Peter Yarrow of Peter, Paul and Mary is featured on YAWYE ostensibly solo, but with Stookey and other PPM musicians as backup. The Paul Butterfield Blues Band performs the kicking title track. John Simon's "My Name Is Jack" was the one song here that got limited FM radio airplay, although "The Family Dog" deserved that honor as well. Simon's clever "The Wabe" has lyrics borrowed from Lewis Carroll's "Jabberwocky."

The album's most unusual performer, Tiny Tim has two tracks on YAWYE. The second is a crazy version of Sonny & Cher's "I Got You Babe." Tim, in that impossibly high falsetto sings Cher's part, accompanied by Eleanor Barooshian's Sonny, rendered in a smokey and appropriate alto. It's a recording you'll never forget. Tim's backup was The Hawks, Robbie Robertson's group that immediately after these sessions became known as The Band.

The LP's b&w back cover includes incoherently "deep" liner notes printed in curving lines that make reading almost impossible!

This review has only scratched the surface of a fantasmagorical trip. If you didn't experience the psychedelic '60's, here's your chance-- climb aboard!
Read more ›
Comment Was this review helpful to you? Yes No Sending feedback...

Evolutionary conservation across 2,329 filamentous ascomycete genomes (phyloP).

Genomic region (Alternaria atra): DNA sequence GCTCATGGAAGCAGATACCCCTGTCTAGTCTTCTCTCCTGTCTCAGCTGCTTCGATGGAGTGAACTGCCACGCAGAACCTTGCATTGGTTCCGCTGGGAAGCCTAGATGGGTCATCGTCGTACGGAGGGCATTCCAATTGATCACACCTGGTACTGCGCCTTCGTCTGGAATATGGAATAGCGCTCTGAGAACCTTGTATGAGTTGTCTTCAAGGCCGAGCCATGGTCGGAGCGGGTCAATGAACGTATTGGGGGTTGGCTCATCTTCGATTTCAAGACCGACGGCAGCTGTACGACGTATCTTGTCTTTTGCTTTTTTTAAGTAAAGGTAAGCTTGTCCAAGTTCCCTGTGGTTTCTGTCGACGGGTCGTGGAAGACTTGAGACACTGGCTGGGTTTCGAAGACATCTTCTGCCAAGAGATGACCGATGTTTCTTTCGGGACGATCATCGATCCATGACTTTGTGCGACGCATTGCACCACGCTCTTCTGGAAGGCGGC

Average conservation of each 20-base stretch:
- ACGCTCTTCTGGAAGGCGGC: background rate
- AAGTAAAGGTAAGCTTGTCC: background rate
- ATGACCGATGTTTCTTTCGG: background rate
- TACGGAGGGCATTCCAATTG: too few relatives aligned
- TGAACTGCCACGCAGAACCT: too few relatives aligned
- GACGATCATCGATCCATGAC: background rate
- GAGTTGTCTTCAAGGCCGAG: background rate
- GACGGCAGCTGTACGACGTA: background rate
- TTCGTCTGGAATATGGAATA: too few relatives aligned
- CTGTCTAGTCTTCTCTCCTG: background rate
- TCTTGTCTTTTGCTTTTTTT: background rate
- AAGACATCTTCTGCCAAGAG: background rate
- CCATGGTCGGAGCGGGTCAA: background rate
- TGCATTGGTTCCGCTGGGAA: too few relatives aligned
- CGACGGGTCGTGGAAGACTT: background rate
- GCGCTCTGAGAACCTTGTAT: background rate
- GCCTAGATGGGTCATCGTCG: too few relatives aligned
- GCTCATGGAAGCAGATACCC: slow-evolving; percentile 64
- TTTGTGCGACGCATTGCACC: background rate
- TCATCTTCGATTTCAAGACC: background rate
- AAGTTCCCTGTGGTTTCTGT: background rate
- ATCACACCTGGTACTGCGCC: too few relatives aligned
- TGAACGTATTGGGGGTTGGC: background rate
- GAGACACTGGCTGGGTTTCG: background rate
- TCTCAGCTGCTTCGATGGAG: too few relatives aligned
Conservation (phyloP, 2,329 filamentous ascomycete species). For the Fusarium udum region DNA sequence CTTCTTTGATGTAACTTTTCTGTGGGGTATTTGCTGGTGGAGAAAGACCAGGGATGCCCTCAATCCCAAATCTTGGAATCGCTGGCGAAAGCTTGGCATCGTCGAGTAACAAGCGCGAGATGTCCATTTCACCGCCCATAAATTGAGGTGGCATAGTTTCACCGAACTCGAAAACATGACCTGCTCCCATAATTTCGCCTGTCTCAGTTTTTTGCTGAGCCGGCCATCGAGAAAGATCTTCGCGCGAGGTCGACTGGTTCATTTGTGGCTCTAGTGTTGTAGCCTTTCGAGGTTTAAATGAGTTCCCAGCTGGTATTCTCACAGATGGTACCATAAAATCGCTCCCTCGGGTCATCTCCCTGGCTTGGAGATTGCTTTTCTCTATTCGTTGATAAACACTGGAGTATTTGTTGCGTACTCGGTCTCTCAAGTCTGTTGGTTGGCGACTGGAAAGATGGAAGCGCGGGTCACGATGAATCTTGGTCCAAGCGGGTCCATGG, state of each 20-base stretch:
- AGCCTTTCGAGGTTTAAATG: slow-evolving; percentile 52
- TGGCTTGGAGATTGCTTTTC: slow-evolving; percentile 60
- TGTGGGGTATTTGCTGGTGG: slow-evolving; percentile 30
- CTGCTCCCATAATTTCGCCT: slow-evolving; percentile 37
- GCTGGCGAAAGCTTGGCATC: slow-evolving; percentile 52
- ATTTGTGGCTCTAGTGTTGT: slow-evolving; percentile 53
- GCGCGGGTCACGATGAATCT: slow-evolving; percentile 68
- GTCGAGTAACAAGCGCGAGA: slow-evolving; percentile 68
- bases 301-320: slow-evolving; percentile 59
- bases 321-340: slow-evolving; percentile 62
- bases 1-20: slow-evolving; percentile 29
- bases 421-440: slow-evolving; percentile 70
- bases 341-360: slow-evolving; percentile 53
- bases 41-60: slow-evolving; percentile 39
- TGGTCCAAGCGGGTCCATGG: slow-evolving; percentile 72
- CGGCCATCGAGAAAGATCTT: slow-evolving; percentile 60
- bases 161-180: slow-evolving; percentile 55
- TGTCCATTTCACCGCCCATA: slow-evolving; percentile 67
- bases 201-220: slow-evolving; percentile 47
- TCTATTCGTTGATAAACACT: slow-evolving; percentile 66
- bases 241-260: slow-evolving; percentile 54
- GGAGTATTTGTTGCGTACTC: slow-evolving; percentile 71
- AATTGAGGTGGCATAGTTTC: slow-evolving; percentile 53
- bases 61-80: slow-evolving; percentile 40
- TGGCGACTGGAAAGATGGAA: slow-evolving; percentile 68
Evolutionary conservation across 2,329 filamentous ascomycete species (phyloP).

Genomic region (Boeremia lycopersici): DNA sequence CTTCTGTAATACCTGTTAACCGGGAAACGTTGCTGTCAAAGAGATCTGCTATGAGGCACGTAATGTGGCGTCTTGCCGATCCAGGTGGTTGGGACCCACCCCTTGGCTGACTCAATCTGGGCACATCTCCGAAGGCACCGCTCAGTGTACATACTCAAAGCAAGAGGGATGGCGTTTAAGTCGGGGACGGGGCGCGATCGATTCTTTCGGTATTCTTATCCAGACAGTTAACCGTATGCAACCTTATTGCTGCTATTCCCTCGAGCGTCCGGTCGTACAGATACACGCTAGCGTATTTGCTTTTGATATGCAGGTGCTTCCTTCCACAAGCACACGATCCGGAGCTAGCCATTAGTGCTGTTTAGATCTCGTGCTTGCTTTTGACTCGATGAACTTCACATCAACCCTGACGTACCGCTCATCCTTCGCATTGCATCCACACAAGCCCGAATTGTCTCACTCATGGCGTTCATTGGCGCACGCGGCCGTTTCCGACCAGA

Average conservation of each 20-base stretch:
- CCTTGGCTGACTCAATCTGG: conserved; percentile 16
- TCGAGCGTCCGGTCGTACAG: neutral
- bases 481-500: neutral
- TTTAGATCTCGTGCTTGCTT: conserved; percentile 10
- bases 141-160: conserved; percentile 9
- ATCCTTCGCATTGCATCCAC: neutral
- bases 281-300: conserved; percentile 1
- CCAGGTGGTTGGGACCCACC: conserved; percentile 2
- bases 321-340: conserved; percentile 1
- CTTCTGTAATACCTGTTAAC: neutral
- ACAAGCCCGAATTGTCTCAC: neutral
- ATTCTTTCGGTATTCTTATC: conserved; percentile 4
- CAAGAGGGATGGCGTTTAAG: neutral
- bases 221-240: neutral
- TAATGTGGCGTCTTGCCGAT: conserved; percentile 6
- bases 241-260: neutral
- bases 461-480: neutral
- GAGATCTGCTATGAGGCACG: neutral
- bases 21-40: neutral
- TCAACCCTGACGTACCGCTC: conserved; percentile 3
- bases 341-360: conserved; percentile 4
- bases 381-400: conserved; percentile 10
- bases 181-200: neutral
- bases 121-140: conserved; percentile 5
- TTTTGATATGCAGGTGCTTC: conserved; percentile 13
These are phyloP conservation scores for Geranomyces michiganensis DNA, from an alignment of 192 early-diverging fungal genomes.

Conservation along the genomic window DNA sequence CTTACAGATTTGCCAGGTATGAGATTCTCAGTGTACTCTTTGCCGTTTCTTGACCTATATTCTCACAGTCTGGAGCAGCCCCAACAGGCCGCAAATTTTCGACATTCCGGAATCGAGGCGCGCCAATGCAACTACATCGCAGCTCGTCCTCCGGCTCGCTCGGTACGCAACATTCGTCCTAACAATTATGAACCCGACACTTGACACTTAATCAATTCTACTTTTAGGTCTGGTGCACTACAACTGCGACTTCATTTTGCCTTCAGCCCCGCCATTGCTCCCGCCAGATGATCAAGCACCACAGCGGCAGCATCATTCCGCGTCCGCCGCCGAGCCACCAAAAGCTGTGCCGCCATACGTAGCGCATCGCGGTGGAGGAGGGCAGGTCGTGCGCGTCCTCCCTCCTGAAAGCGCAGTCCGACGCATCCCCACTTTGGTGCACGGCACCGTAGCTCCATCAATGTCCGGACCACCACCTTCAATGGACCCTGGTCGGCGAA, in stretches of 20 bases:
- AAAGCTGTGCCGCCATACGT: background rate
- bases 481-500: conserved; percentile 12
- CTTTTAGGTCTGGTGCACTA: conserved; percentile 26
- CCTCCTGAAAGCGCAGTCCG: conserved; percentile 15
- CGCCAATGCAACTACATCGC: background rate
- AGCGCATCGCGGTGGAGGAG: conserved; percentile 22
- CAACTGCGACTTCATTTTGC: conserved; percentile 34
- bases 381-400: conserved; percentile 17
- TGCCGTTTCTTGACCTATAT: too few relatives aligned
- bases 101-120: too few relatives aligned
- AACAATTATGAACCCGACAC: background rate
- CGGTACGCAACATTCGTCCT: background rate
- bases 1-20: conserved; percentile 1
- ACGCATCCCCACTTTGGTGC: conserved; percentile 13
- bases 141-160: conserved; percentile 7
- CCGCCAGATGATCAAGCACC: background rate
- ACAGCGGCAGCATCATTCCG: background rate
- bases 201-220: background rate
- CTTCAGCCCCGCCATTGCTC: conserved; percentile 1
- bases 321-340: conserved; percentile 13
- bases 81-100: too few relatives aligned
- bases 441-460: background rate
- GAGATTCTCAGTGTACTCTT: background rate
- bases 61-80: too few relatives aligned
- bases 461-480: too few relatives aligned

Thank you for your feedback. If this review is inappropriate, please let us know.
Sorry, we failed to record your vote. Please try again
Format: Vinyl
YOU ARE WHAT YOU EAT is not a record for the casual listener. It's intense and pulsing-- at times humorous but often nightmarish and disorienting. YAWYE purports to be a movie soundtrack album, but is unlike any soundtrack you've heard. The film it derives from was in part a documentary of a concert and "event" that happened long ago in California.

The title is clearly a reference to LSD, and the album is appropriately trippy. The last cut, "Freakout" by the Electric Flag, with its swirling multi-tracked and at times out of phase sound was simply too intense to be listened to under the influence of that filter-disabling drug.

Peter Yarrow of Peter, Paul and Mary is featured on YAWYE ostensibly solo, but with Stookey and other PPM musicians as backup. The Paul Butterfield Blues Band performs the kicking title track. John Simon's "My Name Is Jack" was the one song here that got limited FM radio airplay, although "The Family Dog" deserved that honor as well. Simon's clever "The Wabe" has lyrics borrowed from Lewis Carroll's "Jabberwocky."

The album's most unusual performer, Tiny Tim has two tracks on YAWYE. The second is a crazy version of Sonny & Cher's "I Got You Babe." Tim, in that impossibly high falsetto sings Cher's part, accompanied by Eleanor Barooshian's Sonny, rendered in a smokey and appropriate alto. It's a recording you'll never forget. Tim's backup was The Hawks, Robbie Robertson's group that immediately after these sessions became known as The Band.

The LP's b&w back cover includes incoherently "deep" liner notes printed in curving lines that make reading almost impossible!

This review has only scratched the surface of a fantasmagorical trip. If you didn't experience the psychedelic '60's, here's your chance-- climb aboard!
Read more ›
Comment Was this review helpful to you? Yes No Sending feedback...
Thank you for your feedback. If this review is inappropriate, please let us know.
Sorry, we failed to record your vote. Please try again